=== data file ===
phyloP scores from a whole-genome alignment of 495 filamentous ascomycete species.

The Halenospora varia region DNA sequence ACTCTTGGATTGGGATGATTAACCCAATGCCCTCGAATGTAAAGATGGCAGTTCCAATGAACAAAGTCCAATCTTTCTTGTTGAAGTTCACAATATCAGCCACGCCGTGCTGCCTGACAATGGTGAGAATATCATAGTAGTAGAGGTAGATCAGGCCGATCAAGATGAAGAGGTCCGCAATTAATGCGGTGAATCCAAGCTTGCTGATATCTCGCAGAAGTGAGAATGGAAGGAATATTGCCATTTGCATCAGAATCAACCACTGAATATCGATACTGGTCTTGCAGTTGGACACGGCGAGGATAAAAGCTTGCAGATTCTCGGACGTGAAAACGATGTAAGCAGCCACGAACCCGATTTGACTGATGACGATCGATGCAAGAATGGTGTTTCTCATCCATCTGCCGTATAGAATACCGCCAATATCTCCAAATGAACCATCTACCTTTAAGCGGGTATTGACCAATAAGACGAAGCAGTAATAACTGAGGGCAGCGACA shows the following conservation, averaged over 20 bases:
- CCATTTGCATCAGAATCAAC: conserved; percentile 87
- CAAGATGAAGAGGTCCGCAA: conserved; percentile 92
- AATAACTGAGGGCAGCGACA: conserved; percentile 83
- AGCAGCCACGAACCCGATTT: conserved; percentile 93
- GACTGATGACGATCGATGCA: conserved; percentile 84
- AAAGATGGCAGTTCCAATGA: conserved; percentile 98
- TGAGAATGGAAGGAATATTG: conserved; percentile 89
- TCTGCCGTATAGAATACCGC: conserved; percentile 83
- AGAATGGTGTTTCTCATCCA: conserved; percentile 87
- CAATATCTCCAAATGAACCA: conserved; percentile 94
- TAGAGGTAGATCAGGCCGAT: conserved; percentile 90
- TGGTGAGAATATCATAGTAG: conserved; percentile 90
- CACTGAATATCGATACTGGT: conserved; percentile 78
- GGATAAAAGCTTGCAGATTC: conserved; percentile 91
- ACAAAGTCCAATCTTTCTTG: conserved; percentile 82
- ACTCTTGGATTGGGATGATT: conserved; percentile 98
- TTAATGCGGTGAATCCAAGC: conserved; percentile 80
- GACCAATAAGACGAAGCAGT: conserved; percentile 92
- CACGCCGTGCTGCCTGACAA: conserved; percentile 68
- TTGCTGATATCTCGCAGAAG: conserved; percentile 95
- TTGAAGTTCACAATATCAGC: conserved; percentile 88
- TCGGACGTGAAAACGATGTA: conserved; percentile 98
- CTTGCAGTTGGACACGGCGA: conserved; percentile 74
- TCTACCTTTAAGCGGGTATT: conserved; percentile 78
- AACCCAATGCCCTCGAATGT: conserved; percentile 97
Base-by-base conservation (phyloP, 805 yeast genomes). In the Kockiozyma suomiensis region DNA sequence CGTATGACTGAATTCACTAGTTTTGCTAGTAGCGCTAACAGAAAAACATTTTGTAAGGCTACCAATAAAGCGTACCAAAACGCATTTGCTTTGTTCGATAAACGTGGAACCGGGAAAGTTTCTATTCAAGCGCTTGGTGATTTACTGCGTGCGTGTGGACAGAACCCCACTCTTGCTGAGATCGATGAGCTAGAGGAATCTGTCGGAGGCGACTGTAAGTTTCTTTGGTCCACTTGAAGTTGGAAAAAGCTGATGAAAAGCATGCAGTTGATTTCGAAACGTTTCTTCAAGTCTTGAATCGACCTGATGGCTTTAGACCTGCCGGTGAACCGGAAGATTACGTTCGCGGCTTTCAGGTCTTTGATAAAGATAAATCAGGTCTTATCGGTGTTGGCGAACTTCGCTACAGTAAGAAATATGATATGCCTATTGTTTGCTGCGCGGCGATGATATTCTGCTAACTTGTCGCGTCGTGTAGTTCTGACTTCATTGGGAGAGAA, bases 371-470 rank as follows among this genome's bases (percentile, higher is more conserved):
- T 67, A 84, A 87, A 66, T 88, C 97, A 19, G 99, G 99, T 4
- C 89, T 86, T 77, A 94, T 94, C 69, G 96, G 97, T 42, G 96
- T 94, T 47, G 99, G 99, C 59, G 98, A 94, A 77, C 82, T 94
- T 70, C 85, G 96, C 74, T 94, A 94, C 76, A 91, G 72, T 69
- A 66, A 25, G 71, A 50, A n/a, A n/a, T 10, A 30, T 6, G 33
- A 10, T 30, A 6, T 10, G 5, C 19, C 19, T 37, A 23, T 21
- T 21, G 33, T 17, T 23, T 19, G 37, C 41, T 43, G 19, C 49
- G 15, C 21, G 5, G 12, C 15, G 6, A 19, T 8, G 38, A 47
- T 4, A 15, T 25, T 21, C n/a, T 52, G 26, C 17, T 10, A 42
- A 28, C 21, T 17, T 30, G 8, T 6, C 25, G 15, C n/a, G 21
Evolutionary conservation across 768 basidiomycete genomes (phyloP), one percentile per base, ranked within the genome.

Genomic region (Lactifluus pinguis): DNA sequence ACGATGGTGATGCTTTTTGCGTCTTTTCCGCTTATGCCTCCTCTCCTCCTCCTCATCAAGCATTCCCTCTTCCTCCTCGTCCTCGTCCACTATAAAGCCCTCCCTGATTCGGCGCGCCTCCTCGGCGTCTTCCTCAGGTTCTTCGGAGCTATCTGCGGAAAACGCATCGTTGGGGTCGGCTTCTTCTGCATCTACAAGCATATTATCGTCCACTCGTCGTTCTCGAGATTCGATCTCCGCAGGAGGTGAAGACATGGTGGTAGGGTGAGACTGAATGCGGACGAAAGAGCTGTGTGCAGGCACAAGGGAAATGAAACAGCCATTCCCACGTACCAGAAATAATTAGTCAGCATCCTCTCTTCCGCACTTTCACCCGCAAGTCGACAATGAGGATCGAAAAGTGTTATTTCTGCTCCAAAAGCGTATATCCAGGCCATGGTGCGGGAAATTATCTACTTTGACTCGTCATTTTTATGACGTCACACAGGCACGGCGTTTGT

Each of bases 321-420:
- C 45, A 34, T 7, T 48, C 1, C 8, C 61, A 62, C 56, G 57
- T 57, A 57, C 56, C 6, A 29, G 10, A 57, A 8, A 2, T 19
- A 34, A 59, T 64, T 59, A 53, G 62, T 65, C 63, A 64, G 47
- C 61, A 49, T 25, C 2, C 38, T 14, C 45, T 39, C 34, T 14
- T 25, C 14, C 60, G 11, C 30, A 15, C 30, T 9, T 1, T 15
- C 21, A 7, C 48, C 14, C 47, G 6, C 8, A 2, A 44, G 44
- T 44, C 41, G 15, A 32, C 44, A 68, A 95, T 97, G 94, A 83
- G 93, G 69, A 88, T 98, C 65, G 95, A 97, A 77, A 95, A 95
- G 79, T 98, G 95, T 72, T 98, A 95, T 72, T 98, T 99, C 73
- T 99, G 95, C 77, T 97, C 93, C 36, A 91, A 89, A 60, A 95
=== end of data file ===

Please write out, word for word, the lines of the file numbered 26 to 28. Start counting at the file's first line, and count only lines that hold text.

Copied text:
- TCTACCTTTAAGCGGGTATT: conserved; percentile 78
- AACCCAATGCCCTCGAATGT: conserved; percentile 97
Base-by-base conservation (phyloP, 805 yeast genomes). In the Kockiozyma suomiensis region DNA sequence CGTATGACTGAATTCACTAGTTTTGCTAGTAGCGCTAACAGAAAAACATTTTGTAAGGCTACCAATAAAGCGTACCAAAACGCATTTGCTTTGTTCGATAAACGTGGAACCGGGAAAGTTTCTATTCAAGCGCTTGGTGATTTACTGCGTGCGTGTGGACAGAACCCCACTCTTGCTGAGATCGATGAGCTAGAGGAATCTGTCGGAGGCGACTGTAAGTTTCTTTGGTCCACTTGAAGTTGGAAAAAGCTGATGAAAAGCATGCAGTTGATTTCGAAACGTTTCTTCAAGTCTTGAATCGACCTGATGGCTTTAGACCTGCCGGTGAACCGGAAGATTACGTTCGCGGCTTTCAGGTCTTTGATAAAGATAAATCAGGTCTTATCGGTGTTGGCGAACTTCGCTACAGTAAGAAATATGATATGCCTATTGTTTGCTGCGCGGCGATGATATTCTGCTAACTTGTCGCGTCGTGTAGTTCTGACTTCATTGGGAGAGAA, bases 371-470 rank as follows among this genome's bases (percentile, higher is more conserved):